Her brother, as though to confirm her thoughts, took his father into a tight bear hug as soon as he was close enough. His face turned away to flash a broad grin into the camera lenses. Lily laughed in spite of herself, attracting James’s attention to her.
“Lils!” He shouted, running over to her and taking her into his wide arms.
Lily hugged him back appreciatively, and then kissed him obviously on the cheek. He hated that, and pulled back with a grimace, rubbing his cheek hard.
“Ew, Lily…” But he remembered to smile, genuinely smile, before turning back to the cameras.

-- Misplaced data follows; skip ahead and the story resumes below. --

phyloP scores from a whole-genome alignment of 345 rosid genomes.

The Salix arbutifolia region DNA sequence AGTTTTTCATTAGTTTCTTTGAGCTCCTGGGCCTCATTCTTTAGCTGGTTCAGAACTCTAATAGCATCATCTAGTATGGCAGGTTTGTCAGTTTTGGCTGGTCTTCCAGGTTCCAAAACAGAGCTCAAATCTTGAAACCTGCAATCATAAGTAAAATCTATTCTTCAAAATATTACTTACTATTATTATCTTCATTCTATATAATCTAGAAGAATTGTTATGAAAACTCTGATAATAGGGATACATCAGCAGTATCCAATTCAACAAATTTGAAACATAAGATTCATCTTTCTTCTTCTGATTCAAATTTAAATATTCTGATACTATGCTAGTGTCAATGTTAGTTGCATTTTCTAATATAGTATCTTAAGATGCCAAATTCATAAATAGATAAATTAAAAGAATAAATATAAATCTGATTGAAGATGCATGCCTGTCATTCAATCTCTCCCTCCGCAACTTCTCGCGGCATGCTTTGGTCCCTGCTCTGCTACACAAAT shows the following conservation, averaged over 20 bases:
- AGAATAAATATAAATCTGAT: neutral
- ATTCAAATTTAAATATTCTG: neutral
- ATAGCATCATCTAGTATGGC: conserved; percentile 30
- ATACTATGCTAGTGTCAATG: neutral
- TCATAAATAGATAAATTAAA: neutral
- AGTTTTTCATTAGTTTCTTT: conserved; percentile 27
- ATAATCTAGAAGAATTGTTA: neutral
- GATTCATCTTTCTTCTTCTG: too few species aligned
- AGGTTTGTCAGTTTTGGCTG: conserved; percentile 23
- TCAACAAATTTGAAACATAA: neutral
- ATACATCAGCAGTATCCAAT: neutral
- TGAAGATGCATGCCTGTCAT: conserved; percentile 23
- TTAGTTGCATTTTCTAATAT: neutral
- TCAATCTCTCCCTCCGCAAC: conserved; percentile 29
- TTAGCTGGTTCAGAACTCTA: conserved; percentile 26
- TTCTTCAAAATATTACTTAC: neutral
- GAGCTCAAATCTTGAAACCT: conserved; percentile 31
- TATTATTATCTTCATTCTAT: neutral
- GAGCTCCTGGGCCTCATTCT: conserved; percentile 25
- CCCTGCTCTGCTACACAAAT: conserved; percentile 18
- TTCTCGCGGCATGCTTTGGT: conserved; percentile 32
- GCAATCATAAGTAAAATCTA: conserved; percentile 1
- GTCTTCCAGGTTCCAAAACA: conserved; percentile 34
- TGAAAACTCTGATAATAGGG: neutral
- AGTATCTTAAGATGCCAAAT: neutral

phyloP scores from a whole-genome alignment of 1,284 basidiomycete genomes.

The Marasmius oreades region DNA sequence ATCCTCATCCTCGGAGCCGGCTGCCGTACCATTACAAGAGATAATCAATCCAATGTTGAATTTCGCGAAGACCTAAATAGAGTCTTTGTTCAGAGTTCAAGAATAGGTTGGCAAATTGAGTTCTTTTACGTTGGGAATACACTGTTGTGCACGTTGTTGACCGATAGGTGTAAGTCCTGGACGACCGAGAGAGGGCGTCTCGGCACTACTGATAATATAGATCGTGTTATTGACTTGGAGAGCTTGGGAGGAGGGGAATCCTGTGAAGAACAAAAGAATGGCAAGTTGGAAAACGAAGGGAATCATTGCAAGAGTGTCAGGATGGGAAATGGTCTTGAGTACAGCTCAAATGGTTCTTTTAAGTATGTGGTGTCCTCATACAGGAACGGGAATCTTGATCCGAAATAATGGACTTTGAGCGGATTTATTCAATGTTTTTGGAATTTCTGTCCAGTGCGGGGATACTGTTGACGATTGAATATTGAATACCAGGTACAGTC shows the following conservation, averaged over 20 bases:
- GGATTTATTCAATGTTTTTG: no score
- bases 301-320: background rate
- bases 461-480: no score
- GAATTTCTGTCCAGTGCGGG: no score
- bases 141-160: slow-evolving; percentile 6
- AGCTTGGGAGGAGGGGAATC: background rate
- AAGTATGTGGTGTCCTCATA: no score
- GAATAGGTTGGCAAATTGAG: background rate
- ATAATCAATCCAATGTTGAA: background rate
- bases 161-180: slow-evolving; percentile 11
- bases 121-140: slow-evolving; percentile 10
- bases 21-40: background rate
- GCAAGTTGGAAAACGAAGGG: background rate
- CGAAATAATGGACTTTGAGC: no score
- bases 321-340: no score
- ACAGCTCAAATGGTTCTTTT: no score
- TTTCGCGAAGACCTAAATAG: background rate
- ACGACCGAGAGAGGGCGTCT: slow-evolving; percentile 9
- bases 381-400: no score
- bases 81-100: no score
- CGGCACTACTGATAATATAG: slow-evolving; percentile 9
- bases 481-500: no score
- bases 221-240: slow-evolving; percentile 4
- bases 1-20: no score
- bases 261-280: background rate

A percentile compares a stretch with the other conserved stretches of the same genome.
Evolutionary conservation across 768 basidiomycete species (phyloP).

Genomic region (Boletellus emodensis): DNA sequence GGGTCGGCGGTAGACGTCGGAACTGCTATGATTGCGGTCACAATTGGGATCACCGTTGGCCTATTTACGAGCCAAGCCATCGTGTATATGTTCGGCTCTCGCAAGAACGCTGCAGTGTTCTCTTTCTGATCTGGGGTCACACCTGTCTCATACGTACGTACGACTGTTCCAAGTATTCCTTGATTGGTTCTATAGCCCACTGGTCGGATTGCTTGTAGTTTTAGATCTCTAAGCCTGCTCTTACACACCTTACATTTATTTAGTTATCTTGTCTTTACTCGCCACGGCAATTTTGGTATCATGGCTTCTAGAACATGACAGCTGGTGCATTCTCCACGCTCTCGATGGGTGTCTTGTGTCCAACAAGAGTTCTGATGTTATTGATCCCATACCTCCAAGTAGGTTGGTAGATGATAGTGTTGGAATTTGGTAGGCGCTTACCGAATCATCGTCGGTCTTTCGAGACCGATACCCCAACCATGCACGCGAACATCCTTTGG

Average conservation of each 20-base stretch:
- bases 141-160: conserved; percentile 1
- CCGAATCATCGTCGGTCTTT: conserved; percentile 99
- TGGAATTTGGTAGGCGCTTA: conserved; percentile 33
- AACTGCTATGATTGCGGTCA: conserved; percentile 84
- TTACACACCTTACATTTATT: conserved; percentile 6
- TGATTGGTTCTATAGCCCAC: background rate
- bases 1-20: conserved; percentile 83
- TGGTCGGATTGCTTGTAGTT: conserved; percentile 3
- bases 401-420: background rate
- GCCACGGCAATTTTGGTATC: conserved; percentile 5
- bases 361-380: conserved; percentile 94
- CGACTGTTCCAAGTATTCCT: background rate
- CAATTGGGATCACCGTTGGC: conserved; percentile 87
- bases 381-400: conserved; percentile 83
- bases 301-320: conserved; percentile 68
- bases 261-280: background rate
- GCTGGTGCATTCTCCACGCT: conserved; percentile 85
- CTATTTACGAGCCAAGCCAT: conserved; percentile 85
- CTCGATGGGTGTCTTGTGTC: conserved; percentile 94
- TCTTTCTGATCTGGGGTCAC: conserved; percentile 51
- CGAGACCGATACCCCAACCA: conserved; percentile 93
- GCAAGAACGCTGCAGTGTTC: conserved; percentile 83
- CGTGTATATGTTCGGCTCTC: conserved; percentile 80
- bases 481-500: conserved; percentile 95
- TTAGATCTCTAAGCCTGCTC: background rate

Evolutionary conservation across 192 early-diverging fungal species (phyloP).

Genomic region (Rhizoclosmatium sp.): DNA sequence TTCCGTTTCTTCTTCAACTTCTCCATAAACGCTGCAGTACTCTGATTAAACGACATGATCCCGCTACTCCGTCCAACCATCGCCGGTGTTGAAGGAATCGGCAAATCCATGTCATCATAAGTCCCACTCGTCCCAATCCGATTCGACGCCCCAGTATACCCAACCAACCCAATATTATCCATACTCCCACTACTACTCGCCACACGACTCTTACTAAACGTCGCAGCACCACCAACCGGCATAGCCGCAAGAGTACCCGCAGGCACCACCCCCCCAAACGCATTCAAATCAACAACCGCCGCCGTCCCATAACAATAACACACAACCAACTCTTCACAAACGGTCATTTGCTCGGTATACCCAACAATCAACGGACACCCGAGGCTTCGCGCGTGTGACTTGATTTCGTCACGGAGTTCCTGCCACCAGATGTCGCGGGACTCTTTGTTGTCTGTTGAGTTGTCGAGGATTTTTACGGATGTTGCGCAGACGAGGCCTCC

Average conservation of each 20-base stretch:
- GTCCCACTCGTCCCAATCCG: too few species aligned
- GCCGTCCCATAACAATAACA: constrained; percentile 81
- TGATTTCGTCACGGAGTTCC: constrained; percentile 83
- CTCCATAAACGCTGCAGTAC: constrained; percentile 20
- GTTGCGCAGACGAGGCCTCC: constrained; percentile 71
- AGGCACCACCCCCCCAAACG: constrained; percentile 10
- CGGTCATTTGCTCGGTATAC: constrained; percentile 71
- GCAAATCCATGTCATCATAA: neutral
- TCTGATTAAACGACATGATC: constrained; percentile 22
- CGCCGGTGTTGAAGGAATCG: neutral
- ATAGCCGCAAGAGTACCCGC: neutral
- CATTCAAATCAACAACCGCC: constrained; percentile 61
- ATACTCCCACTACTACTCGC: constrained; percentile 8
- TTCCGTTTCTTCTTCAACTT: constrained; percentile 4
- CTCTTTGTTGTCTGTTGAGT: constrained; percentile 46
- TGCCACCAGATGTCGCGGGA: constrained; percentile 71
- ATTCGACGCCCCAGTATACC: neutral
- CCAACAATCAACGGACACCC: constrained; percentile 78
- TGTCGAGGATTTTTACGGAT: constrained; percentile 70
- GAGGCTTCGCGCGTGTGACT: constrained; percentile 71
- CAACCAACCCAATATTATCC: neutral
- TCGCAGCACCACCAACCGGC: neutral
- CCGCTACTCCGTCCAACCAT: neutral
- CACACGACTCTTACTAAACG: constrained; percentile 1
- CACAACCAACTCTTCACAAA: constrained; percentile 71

Lily felt her mother’s hand slide into her own. She took a step towards Ginny, nestling her head into the crook of her elbow, watching James finally board the train.
But, it seemed, he wasn’t finished yet.
He took a step onto the train, and then rocked backwards until he was back on the platform. The train let out a final, elongated whistle, and slowly began to move. The cameramen held their breath, flashing incessantly, wondering along with everyone else what he was doing.
James grinned at Lily, a private gesture that Lily captured and stored away within herself. Then he turned and jumped back onto the train, wobbling backwards towards the platform. There was a collective gasp, but Lily did not share in it. He was playing up the wobble, and soon corrected himself, before turning and sweeping a majestic bow. There was a final cheer, and then the train sped out of the station.